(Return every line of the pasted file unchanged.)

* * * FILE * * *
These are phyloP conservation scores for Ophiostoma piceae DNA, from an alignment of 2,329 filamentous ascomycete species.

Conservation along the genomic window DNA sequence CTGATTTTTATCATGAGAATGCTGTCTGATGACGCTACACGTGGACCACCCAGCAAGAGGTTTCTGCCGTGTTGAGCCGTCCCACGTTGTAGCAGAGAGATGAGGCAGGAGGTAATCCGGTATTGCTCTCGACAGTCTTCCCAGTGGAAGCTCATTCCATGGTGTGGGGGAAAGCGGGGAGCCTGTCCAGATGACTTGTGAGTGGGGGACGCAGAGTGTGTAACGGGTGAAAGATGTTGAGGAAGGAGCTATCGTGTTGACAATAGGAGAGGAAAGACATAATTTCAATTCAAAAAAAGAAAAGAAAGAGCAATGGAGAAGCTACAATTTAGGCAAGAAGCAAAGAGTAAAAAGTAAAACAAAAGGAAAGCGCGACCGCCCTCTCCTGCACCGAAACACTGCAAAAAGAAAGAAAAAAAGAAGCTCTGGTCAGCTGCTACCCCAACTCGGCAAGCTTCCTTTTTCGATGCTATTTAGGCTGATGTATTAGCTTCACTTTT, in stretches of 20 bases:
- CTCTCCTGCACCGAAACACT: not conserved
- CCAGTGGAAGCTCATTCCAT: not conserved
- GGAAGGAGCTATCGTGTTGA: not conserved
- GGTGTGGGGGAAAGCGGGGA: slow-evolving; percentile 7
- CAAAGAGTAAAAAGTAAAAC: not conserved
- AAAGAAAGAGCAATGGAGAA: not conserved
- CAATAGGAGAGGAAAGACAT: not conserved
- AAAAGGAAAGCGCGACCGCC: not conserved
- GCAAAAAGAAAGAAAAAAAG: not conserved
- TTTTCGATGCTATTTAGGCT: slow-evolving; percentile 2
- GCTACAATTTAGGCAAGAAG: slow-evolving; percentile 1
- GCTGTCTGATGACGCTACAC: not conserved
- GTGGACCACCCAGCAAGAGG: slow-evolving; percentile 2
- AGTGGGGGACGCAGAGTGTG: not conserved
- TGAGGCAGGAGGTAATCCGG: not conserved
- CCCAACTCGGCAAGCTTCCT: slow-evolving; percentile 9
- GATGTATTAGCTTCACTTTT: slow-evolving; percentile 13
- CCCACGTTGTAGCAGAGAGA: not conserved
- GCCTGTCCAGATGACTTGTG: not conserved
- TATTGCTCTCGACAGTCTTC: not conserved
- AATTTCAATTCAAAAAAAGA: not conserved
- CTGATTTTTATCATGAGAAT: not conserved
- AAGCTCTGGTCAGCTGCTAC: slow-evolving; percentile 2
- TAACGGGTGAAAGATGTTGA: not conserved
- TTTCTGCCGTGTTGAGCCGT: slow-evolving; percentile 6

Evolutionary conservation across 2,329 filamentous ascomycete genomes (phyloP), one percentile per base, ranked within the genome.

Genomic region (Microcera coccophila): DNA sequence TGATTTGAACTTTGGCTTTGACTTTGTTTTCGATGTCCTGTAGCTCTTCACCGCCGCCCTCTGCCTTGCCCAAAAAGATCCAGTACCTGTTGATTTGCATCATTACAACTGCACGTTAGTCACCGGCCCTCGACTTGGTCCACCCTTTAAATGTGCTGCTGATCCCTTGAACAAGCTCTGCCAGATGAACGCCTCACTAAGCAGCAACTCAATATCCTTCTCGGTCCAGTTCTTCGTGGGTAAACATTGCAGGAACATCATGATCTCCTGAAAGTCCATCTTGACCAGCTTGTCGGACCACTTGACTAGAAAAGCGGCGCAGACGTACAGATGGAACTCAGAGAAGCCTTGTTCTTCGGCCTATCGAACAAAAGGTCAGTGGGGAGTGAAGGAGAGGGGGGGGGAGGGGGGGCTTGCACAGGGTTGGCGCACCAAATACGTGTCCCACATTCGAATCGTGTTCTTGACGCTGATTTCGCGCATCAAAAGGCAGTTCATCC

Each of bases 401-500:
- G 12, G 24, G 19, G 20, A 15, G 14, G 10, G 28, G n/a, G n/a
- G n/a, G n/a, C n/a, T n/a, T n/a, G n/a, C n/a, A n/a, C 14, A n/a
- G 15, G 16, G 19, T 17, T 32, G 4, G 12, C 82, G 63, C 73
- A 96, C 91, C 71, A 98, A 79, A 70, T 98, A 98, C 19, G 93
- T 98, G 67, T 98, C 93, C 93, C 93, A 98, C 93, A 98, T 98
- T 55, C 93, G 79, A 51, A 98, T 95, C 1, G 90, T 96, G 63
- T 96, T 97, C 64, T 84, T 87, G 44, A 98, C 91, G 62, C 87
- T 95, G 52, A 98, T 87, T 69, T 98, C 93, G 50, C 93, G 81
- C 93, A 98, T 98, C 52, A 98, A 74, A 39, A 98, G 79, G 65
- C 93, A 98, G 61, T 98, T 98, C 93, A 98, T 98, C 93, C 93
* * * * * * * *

These are phyloP conservation scores for Ophiostoma piceae DNA, from an alignment of 2,329 filamentous ascomycete species.

Conservation along the genomic window DNA sequence CTGATTTTTATCATGAGAATGCTGTCTGATGACGCTACACGTGGACCACCCAGCAAGAGGTTTCTGCCGTGTTGAGCCGTCCCACGTTGTAGCAGAGAGATGAGGCAGGAGGTAATCCGGTATTGCTCTCGACAGTCTTCCCAGTGGAAGCTCATTCCATGGTGTGGGGGAAAGCGGGGAGCCTGTCCAGATGACTTGTGAGTGGGGGACGCAGAGTGTGTAACGGGTGAAAGATGTTGAGGAAGGAGCTATCGTGTTGACAATAGGAGAGGAAAGACATAATTTCAATTCAAAAAAAGAAAAGAAAGAGCAATGGAGAAGCTACAATTTAGGCAAGAAGCAAAGAGTAAAAAGTAAAACAAAAGGAAAGCGCGACCGCCCTCTCCTGCACCGAAACACTGCAAAAAGAAAGAAAAAAAGAAGCTCTGGTCAGCTGCTACCCCAACTCGGCAAGCTTCCTTTTTCGATGCTATTTAGGCTGATGTATTAGCTTCACTTTT, in stretches of 20 bases:
- CTCTCCTGCACCGAAACACT: not conserved
- CCAGTGGAAGCTCATTCCAT: not conserved
- GGAAGGAGCTATCGTGTTGA: not conserved
- GGTGTGGGGGAAAGCGGGGA: slow-evolving; percentile 7
- CAAAGAGTAAAAAGTAAAAC: not conserved
- AAAGAAAGAGCAATGGAGAA: not conserved
- CAATAGGAGAGGAAAGACAT: not conserved
- AAAAGGAAAGCGCGACCGCC: not conserved
- GCAAAAAGAAAGAAAAAAAG: not conserved
- TTTTCGATGCTATTTAGGCT: slow-evolving; percentile 2
- GCTACAATTTAGGCAAGAAG: slow-evolving; percentile 1
- GCTGTCTGATGACGCTACAC: not conserved
- GTGGACCACCCAGCAAGAGG: slow-evolving; percentile 2
- AGTGGGGGACGCAGAGTGTG: not conserved
- TGAGGCAGGAGGTAATCCGG: not conserved
- CCCAACTCGGCAAGCTTCCT: slow-evolving; percentile 9
- GATGTATTAGCTTCACTTTT: slow-evolving; percentile 13
- CCCACGTTGTAGCAGAGAGA: not conserved
- GCCTGTCCAGATGACTTGTG: not conserved
- TATTGCTCTCGACAGTCTTC: not conserved
- AATTTCAATTCAAAAAAAGA: not conserved
- CTGATTTTTATCATGAGAAT: not conserved
- AAGCTCTGGTCAGCTGCTAC: slow-evolving; percentile 2
- TAACGGGTGAAAGATGTTGA: not conserved
- TTTCTGCCGTGTTGAGCCGT: slow-evolving; percentile 6

Evolutionary conservation across 2,329 filamentous ascomycete genomes (phyloP), one percentile per base, ranked within the genome.

Genomic region (Microcera coccophila): DNA sequence TGATTTGAACTTTGGCTTTGACTTTGTTTTCGATGTCCTGTAGCTCTTCACCGCCGCCCTCTGCCTTGCCCAAAAAGATCCAGTACCTGTTGATTTGCATCATTACAACTGCACGTTAGTCACCGGCCCTCGACTTGGTCCACCCTTTAAATGTGCTGCTGATCCCTTGAACAAGCTCTGCCAGATGAACGCCTCACTAAGCAGCAACTCAATATCCTTCTCGGTCCAGTTCTTCGTGGGTAAACATTGCAGGAACATCATGATCTCCTGAAAGTCCATCTTGACCAGCTTGTCGGACCACTTGACTAGAAAAGCGGCGCAGACGTACAGATGGAACTCAGAGAAGCCTTGTTCTTCGGCCTATCGAACAAAAGGTCAGTGGGGAGTGAAGGAGAGGGGGGGGGAGGGGGGGCTTGCACAGGGTTGGCGCACCAAATACGTGTCCCACATTCGAATCGTGTTCTTGACGCTGATTTCGCGCATCAAAAGGCAGTTCATCC

Each of bases 401-500:
- G 12, G 24, G 19, G 20, A 15, G 14, G 10, G 28, G n/a, G n/a
- G n/a, G n/a, C n/a, T n/a, T n/a, G n/a, C n/a, A n/a, C 14, A n/a
- G 15, G 16, G 19, T 17, T 32, G 4, G 12, C 82, G 63, C 73
- A 96, C 91, C 71, A 98, A 79, A 70, T 98, A 98, C 19, G 93
- T 98, G 67, T 98, C 93, C 93, C 93, A 98, C 93, A 98, T 98
- T 55, C 93, G 79, A 51, A 98, T 95, C 1, G 90, T 96, G 63
- T 96, T 97, C 64, T 84, T 87, G 44, A 98, C 91, G 62, C 87
- T 95, G 52, A 98, T 87, T 69, T 98, C 93, G 50, C 93, G 81
- C 93, A 98, T 98, C 52, A 98, A 74, A 39, A 98, G 79, G 65
- C 93, A 98, G 61, T 98, T 98, C 93, A 98, T 98, C 93, C 93